Choosing Financial Professionals Wisely.
December 20, 2010 by moneyprovidesfreedom
If you been thinking about hiring a financial professional but don’t want to get ripped off (think Bernie Madoff), then this article’s for you.
- Identify areas you need help and then decide which professional groups would be best suited to help. Different financial professionals have different areas of expertise. One size does not fit all.
|Area of Need
|Asset allocation, college planning, getting out of debt
|Buying bonds or stock trades
||Attorney, Financial Planner
|Retirement planning, IRA accounts
||Financial planner, Broker
||CPA, EA (Enrolled Agent)
- Create a list of potential candidates through referrals. Use professional referrals, employer referrals (EAP), and personal referrals. Possible referrals services include: Certified Financial Planner Board of Standards, Inc (www.cfp.net) and Financial Planning Association (www.fpanet.org).
- Develop a list of questions that must be answered before you hire someone. Interview questions include (at the least): How much training and experience do you have? How long have you been in this profession? What professional credentials do you have? How many clients do you have? What’s the profile of your typical client? How are you paid (fees, commission, both)? Will I be working with you directly or a junior member of the firm? Have you ever been reprimanded or disciplined by regulatory or industry bodies? Do you have references that I may contact?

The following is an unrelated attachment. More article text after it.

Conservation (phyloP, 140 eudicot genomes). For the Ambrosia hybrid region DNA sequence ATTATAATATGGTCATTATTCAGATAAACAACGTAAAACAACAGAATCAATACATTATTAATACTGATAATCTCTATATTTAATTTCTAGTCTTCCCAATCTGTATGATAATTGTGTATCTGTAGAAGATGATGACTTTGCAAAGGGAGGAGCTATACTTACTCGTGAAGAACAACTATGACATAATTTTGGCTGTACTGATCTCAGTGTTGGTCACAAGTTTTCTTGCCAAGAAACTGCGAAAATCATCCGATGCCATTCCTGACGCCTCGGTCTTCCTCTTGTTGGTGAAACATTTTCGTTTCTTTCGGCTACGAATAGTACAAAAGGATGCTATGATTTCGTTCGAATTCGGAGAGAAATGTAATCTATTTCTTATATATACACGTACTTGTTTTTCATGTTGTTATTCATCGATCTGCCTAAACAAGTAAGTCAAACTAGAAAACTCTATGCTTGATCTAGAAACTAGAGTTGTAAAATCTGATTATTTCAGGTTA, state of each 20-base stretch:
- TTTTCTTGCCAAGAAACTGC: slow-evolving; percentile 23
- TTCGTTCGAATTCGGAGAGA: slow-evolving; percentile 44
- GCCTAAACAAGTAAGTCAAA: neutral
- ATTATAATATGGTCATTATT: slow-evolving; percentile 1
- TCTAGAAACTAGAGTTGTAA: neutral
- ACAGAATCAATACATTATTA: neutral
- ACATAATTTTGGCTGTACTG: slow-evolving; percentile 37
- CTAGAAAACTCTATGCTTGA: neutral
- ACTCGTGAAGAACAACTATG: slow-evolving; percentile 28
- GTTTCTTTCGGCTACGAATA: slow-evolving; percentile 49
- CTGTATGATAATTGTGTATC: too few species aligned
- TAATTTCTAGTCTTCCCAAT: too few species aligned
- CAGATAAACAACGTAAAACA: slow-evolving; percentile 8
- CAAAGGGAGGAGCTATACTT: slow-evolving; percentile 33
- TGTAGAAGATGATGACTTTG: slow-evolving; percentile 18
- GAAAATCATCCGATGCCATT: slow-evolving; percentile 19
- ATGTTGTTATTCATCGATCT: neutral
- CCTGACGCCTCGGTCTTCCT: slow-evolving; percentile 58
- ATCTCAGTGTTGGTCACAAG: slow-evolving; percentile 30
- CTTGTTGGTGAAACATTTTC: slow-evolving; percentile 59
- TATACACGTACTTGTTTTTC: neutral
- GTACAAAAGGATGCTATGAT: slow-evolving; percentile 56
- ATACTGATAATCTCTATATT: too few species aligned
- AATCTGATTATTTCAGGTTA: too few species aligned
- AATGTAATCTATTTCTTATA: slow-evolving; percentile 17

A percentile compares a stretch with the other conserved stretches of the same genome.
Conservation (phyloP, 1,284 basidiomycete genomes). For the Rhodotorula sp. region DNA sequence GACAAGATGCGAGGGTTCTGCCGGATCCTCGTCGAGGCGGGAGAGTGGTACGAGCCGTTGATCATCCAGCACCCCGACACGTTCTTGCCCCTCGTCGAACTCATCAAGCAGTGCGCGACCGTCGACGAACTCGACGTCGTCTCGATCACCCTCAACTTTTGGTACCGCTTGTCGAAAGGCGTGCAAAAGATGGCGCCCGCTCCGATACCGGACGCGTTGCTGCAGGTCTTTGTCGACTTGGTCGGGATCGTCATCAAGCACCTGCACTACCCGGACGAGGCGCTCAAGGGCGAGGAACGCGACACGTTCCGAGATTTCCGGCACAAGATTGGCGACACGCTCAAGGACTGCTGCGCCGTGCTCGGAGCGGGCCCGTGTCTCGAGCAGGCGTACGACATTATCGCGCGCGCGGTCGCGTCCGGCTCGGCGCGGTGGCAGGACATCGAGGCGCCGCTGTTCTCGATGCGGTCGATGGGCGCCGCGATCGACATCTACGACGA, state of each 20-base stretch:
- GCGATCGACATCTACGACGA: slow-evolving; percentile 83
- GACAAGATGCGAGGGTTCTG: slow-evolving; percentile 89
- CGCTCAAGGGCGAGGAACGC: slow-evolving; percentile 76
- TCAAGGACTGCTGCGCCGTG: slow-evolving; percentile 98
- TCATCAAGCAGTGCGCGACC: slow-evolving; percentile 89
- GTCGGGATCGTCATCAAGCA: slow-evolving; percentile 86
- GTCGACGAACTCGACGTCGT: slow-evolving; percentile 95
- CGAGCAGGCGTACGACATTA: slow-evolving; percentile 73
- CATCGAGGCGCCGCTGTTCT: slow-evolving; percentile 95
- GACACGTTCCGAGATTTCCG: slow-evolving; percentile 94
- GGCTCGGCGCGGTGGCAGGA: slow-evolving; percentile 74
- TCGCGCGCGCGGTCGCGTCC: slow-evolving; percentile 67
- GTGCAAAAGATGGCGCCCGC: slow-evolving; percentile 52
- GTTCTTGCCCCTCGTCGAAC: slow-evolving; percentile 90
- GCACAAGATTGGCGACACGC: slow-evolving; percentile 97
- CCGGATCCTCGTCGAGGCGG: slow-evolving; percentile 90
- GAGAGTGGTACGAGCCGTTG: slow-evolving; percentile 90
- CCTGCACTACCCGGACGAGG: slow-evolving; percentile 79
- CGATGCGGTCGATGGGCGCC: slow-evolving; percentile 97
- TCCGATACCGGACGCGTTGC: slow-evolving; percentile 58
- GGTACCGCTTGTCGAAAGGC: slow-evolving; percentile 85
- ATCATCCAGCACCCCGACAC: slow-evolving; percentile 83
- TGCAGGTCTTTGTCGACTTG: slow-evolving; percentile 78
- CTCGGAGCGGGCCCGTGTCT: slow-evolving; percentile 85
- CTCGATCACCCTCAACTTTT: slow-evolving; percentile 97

- Interview the candidates, check references, and research the professional’s background. Due diligence is required here. Hire professionals who have recognized credentials (CPA, CFP, CFMA, MFP, etc) in their specialized field. Not all credentials are created equally and some are quite dubious (i.e. certified “senior” advisor).
- Watch out for red flags. Possible red flags are when someone avoids answering questions about his professional background, offers investment products before asking you for basic financial information, sells penny stocks or claims insider knowledge, trades investments without informing you, or if it sounds too good to be true it probably is.
- Hire the most suitable professional.